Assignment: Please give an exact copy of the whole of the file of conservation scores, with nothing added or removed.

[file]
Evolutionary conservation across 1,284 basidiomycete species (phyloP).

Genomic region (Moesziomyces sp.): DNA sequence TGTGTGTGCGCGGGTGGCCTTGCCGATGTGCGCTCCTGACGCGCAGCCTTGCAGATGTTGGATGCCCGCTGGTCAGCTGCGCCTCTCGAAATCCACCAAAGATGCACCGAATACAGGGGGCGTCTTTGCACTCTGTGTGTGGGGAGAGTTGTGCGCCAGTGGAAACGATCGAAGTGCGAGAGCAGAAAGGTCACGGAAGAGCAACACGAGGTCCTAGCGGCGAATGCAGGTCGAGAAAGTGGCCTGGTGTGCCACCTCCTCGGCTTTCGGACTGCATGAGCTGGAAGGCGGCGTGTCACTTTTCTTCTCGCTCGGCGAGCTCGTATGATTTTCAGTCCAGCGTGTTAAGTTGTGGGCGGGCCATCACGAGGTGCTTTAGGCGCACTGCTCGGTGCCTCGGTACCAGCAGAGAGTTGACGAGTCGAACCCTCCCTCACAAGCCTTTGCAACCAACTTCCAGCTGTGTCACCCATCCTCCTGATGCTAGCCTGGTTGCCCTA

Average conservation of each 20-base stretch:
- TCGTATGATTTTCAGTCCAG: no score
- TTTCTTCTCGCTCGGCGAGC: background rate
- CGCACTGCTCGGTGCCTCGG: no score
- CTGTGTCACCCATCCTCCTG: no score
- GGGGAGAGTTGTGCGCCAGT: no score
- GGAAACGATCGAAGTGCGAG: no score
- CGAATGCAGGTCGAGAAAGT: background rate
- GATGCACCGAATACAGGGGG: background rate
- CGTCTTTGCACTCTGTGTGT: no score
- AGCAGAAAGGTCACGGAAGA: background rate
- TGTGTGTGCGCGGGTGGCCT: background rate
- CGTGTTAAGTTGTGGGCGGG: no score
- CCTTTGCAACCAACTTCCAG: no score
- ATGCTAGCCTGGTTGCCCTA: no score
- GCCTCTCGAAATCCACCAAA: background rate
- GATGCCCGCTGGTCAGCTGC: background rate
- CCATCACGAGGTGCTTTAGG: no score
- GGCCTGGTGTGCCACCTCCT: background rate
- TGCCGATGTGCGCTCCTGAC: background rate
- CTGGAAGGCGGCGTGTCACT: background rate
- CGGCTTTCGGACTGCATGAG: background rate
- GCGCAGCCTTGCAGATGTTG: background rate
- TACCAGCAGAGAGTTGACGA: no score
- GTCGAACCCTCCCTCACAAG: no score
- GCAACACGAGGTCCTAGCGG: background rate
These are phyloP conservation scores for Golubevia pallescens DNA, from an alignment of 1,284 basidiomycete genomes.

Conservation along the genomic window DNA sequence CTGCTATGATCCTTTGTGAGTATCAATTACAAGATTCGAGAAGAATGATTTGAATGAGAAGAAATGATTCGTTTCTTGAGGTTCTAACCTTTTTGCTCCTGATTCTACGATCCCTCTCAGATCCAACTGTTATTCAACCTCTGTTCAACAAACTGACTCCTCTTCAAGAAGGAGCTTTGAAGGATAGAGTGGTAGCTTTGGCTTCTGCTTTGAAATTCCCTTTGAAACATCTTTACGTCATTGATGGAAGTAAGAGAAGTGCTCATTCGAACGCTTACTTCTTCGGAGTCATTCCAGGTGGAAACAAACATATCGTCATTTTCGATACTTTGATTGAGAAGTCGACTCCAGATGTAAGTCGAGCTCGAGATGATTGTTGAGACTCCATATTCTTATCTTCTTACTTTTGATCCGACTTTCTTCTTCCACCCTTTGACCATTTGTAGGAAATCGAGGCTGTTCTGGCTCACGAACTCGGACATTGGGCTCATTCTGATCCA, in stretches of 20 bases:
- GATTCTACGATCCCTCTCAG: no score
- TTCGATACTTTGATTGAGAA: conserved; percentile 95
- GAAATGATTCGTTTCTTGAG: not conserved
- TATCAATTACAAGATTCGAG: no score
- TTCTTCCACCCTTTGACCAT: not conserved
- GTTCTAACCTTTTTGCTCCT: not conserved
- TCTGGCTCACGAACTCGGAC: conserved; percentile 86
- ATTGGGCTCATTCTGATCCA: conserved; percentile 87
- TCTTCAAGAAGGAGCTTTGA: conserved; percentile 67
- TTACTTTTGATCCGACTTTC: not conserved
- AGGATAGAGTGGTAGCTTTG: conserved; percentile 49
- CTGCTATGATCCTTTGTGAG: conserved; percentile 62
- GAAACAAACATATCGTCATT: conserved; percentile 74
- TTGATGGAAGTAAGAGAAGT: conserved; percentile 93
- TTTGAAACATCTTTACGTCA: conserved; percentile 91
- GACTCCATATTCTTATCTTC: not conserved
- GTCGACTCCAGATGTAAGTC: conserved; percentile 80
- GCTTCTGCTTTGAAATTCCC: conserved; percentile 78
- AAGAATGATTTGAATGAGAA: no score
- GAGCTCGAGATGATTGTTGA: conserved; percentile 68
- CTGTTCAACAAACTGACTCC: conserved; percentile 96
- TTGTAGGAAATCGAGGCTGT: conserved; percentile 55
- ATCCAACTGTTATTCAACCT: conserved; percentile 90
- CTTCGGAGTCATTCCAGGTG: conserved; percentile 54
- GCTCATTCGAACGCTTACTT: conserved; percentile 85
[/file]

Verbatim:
Evolutionary conservation across 1,284 basidiomycete species (phyloP).

Genomic region (Moesziomyces sp.): DNA sequence TGTGTGTGCGCGGGTGGCCTTGCCGATGTGCGCTCCTGACGCGCAGCCTTGCAGATGTTGGATGCCCGCTGGTCAGCTGCGCCTCTCGAAATCCACCAAAGATGCACCGAATACAGGGGGCGTCTTTGCACTCTGTGTGTGGGGAGAGTTGTGCGCCAGTGGAAACGATCGAAGTGCGAGAGCAGAAAGGTCACGGAAGAGCAACACGAGGTCCTAGCGGCGAATGCAGGTCGAGAAAGTGGCCTGGTGTGCCACCTCCTCGGCTTTCGGACTGCATGAGCTGGAAGGCGGCGTGTCACTTTTCTTCTCGCTCGGCGAGCTCGTATGATTTTCAGTCCAGCGTGTTAAGTTGTGGGCGGGCCATCACGAGGTGCTTTAGGCGCACTGCTCGGTGCCTCGGTACCAGCAGAGAGTTGACGAGTCGAACCCTCCCTCACAAGCCTTTGCAACCAACTTCCAGCTGTGTCACCCATCCTCCTGATGCTAGCCTGGTTGCCCTA

Average conservation of each 20-base stretch:
- TCGTATGATTTTCAGTCCAG: no score
- TTTCTTCTCGCTCGGCGAGC: background rate
- CGCACTGCTCGGTGCCTCGG: no score
- CTGTGTCACCCATCCTCCTG: no score
- GGGGAGAGTTGTGCGCCAGT: no score
- GGAAACGATCGAAGTGCGAG: no score
- CGAATGCAGGTCGAGAAAGT: background rate
- GATGCACCGAATACAGGGGG: background rate
- CGTCTTTGCACTCTGTGTGT: no score
- AGCAGAAAGGTCACGGAAGA: background rate
- TGTGTGTGCGCGGGTGGCCT: background rate
- CGTGTTAAGTTGTGGGCGGG: no score
- CCTTTGCAACCAACTTCCAG: no score
- ATGCTAGCCTGGTTGCCCTA: no score
- GCCTCTCGAAATCCACCAAA: background rate
- GATGCCCGCTGGTCAGCTGC: background rate
- CCATCACGAGGTGCTTTAGG: no score
- GGCCTGGTGTGCCACCTCCT: background rate
- TGCCGATGTGCGCTCCTGAC: background rate
- CTGGAAGGCGGCGTGTCACT: background rate
- CGGCTTTCGGACTGCATGAG: background rate
- GCGCAGCCTTGCAGATGTTG: background rate
- TACCAGCAGAGAGTTGACGA: no score
- GTCGAACCCTCCCTCACAAG: no score
- GCAACACGAGGTCCTAGCGG: background rate
These are phyloP conservation scores for Golubevia pallescens DNA, from an alignment of 1,284 basidiomycete genomes.

Conservation along the genomic window DNA sequence CTGCTATGATCCTTTGTGAGTATCAATTACAAGATTCGAGAAGAATGATTTGAATGAGAAGAAATGATTCGTTTCTTGAGGTTCTAACCTTTTTGCTCCTGATTCTACGATCCCTCTCAGATCCAACTGTTATTCAACCTCTGTTCAACAAACTGACTCCTCTTCAAGAAGGAGCTTTGAAGGATAGAGTGGTAGCTTTGGCTTCTGCTTTGAAATTCCCTTTGAAACATCTTTACGTCATTGATGGAAGTAAGAGAAGTGCTCATTCGAACGCTTACTTCTTCGGAGTCATTCCAGGTGGAAACAAACATATCGTCATTTTCGATACTTTGATTGAGAAGTCGACTCCAGATGTAAGTCGAGCTCGAGATGATTGTTGAGACTCCATATTCTTATCTTCTTACTTTTGATCCGACTTTCTTCTTCCACCCTTTGACCATTTGTAGGAAATCGAGGCTGTTCTGGCTCACGAACTCGGACATTGGGCTCATTCTGATCCA, in stretches of 20 bases:
- GATTCTACGATCCCTCTCAG: no score
- TTCGATACTTTGATTGAGAA: conserved; percentile 95
- GAAATGATTCGTTTCTTGAG: not conserved
- TATCAATTACAAGATTCGAG: no score
- TTCTTCCACCCTTTGACCAT: not conserved
- GTTCTAACCTTTTTGCTCCT: not conserved
- TCTGGCTCACGAACTCGGAC: conserved; percentile 86
- ATTGGGCTCATTCTGATCCA: conserved; percentile 87
- TCTTCAAGAAGGAGCTTTGA: conserved; percentile 67
- TTACTTTTGATCCGACTTTC: not conserved
- AGGATAGAGTGGTAGCTTTG: conserved; percentile 49
- CTGCTATGATCCTTTGTGAG: conserved; percentile 62
- GAAACAAACATATCGTCATT: conserved; percentile 74
- TTGATGGAAGTAAGAGAAGT: conserved; percentile 93
- TTTGAAACATCTTTACGTCA: conserved; percentile 91
- GACTCCATATTCTTATCTTC: not conserved
- GTCGACTCCAGATGTAAGTC: conserved; percentile 80
- GCTTCTGCTTTGAAATTCCC: conserved; percentile 78
- AAGAATGATTTGAATGAGAA: no score
- GAGCTCGAGATGATTGTTGA: conserved; percentile 68
- CTGTTCAACAAACTGACTCC: conserved; percentile 96
- TTGTAGGAAATCGAGGCTGT: conserved; percentile 55
- ATCCAACTGTTATTCAACCT: conserved; percentile 90
- CTTCGGAGTCATTCCAGGTG: conserved; percentile 54
- GCTCATTCGAACGCTTACTT: conserved; percentile 85